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bill Progress


  • Not enacted
    The President has not signed this bill
  • The senate has not voted
  • The house has not voted
      house Committees
      House Committee on Education and the Workforce
      Early Childhood, Elementary, and Secondary Education
      Higher Education and Workforce Training
      Workforce Protections
    IntroducedFebruary 6th, 2013

What is it?

If you're employed or applying for a job, H.R. 537 would stop employers from requesting access to your social media accounts as a condition of employment.

Employers would be barred from:

  • Requiring or requesting that an employee or job applicant provide a username, password, or other means of access to a private email account or a social networking website.

  • Terminating, disciplining, discriminating against, denying promotion or employment to, or threatening any of these actions against an employee who refuses to provide this information.

    • Employees and applicants may file a complaint, or testify in a proceeding that the employer’s actions violated this Act.


Employer violations could be punished with civil penalties or an injunction brought forward by the Secretary of Labor. If brought to a U.S. district court, an offending employer could be forced to reinstate employment, promote, or compensate lost wages and benefits to a wronged employee.


Students and potential students would also be protected under H.R. 537. Colleges and local school districts would be banned from requesting the aforementioned prohibited information.


And if a student/potential student declines to offer their social media information, educational institutions would not be allowed to take any of the following actions against them:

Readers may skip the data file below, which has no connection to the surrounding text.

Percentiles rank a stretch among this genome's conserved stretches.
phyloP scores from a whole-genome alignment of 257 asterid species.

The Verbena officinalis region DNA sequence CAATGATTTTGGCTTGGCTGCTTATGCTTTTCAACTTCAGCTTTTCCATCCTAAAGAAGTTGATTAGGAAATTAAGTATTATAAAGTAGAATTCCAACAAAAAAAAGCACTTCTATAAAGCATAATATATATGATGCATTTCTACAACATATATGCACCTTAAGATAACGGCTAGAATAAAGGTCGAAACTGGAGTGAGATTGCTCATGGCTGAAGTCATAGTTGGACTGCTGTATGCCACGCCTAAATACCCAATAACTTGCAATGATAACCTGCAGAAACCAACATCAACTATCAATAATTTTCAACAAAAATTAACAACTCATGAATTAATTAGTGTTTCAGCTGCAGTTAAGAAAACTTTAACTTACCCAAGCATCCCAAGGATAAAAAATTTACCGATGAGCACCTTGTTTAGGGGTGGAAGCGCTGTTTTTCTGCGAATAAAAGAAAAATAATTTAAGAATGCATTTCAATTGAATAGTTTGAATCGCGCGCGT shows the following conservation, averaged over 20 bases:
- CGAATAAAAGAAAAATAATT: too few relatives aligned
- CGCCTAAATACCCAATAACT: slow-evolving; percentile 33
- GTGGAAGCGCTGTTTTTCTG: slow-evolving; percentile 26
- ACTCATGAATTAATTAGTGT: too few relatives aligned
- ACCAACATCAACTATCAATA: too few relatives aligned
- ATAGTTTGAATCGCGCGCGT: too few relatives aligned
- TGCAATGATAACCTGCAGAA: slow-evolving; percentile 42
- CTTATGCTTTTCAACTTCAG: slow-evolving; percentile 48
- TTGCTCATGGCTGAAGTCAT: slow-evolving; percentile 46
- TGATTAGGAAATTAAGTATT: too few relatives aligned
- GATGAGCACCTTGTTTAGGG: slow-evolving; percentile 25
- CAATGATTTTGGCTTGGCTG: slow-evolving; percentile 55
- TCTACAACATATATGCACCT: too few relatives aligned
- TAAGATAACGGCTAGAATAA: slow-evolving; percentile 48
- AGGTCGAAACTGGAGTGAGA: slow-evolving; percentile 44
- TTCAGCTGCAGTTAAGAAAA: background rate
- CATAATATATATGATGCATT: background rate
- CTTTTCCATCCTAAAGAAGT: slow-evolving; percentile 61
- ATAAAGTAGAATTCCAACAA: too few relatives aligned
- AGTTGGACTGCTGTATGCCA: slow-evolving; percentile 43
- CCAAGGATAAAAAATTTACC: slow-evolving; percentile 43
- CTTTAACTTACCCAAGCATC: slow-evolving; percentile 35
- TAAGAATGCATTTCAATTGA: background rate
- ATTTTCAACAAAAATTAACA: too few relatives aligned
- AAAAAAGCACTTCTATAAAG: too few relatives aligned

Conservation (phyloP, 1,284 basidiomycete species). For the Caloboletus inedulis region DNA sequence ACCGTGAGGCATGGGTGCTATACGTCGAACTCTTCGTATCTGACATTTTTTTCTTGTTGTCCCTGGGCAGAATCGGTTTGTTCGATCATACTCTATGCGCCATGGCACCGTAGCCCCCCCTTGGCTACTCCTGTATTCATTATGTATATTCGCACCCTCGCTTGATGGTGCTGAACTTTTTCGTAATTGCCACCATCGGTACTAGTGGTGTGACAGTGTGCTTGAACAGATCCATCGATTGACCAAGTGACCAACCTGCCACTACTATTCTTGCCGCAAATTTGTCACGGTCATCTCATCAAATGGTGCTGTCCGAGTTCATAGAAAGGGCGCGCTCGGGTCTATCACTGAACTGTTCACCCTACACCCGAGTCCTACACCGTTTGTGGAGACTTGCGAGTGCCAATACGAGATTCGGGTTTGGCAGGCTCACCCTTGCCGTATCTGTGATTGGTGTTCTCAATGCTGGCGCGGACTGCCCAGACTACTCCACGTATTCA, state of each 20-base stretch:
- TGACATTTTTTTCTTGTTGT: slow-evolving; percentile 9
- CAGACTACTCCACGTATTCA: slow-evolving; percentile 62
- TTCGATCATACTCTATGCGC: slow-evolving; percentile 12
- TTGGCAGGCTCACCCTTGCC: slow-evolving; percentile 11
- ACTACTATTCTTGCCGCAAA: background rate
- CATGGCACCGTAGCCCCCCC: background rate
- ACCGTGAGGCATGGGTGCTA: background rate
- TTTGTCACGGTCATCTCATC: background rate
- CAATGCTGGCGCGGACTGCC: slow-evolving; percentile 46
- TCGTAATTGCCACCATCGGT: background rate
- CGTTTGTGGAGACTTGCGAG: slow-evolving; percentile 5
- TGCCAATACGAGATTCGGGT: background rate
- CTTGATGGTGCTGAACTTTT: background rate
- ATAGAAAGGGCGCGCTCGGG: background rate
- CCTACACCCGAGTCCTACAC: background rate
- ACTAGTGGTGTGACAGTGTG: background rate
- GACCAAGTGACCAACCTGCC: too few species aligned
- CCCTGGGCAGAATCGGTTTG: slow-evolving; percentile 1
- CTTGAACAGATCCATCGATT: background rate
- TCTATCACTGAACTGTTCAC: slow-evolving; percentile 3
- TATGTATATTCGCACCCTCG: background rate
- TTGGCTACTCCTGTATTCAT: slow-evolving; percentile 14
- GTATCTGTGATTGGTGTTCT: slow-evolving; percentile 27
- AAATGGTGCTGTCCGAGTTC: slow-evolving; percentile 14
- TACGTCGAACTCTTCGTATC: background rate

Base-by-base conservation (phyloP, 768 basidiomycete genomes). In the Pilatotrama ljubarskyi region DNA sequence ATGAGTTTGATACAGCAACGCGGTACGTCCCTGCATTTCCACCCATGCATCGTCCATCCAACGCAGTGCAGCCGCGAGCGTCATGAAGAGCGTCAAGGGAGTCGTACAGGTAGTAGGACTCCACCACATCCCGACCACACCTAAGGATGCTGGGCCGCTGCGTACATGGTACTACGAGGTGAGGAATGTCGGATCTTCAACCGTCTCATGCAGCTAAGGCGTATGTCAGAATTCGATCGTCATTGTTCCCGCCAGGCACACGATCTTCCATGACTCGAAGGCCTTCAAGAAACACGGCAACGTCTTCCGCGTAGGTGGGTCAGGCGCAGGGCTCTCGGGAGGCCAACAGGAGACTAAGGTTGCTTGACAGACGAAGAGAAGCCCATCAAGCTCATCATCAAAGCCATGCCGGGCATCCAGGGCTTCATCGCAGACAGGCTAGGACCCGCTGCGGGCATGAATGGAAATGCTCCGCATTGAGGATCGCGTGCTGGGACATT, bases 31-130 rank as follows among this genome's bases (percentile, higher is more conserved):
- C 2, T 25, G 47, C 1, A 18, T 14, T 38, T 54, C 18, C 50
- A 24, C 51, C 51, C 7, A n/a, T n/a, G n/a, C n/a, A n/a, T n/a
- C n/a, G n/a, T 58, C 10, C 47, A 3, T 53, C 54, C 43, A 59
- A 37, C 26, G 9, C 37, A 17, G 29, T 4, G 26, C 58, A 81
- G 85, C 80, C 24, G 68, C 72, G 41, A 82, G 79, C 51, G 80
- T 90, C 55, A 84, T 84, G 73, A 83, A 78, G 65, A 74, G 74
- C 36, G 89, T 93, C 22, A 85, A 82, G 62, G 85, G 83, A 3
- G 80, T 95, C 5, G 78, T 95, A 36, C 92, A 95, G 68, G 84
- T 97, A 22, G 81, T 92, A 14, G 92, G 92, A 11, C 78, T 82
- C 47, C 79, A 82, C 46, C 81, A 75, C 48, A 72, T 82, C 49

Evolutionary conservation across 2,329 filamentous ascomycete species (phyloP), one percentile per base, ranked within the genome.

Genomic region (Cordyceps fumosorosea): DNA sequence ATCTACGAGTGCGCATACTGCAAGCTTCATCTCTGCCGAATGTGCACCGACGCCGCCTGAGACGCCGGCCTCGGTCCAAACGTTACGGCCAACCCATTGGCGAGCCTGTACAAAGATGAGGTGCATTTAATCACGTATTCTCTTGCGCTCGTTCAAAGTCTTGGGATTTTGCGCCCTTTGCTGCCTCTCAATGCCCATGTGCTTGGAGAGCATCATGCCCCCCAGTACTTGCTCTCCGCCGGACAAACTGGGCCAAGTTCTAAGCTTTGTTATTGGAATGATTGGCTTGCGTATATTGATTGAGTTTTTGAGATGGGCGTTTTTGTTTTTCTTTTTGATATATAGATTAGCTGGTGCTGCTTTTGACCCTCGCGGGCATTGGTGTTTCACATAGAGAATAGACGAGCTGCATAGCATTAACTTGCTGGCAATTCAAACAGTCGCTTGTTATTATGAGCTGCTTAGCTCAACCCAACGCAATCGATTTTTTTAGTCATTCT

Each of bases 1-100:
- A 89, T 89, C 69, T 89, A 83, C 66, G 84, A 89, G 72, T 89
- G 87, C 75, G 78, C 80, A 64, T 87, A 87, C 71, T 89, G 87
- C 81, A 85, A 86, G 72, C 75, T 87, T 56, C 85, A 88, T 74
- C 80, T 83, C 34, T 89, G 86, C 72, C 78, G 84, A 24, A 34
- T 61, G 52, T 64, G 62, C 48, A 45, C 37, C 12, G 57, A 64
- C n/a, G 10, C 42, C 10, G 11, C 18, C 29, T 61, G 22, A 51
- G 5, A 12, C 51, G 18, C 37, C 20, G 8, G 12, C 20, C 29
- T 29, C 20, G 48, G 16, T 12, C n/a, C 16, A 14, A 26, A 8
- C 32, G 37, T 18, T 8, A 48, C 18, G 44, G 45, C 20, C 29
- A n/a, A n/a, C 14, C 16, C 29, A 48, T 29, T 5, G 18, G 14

• Denial of admission.

  • Suspension.

  • Expulsion.

  • Other forms of discipline or discrimination.

Impact

Employees, job applicants, and students with social media accounts, employers, school districts, universities.

Cost

A CBO cost estimate is unavailable.

More Information

In-Depth:

The American Civil Liberties Union has noted that this legislation contains exceptions for states to exempt government workers and employees that work with children under age 13. It also found that the executive branch could exempt entire categories of workers if they have access to classified information, so soldiers and intelligence personnel wouldn’t be protected.


Another organization, the Foundation for Individual Rights in Education, found that this legislation would not prevent school districts and colleges from monitoring the public social media accounts of students who haven’t made their accounts private.


While federal privacy law has lagged significantly behind the increasing popularity of social networking websites, states have started taking action to clarify the rights of employees and students. In 2014, there were 28 state legislatures that considered similar legislation to protect the privacy of employees and students. Since 2012, there have been 23 states that adopted various laws addressing the issue of social media privacy.


Media:

Sponsoring Rep. Eliot Engel (D-NY) Press Release

The Hill - Joint Statement from Co-Sponsoring Reps.

ABC News

LA Times

Washington Post

Society of Human Resource Management

Forbes

(Photo Credit: Flickr user Robert Scoble)

AKA

Social Networking Online Protection Act

Official Title

To prohibit employers and certain other entities from requiring or requesting that employees and certain other individuals provide a user name, password, or other means for accessing a personal account on any social networking website.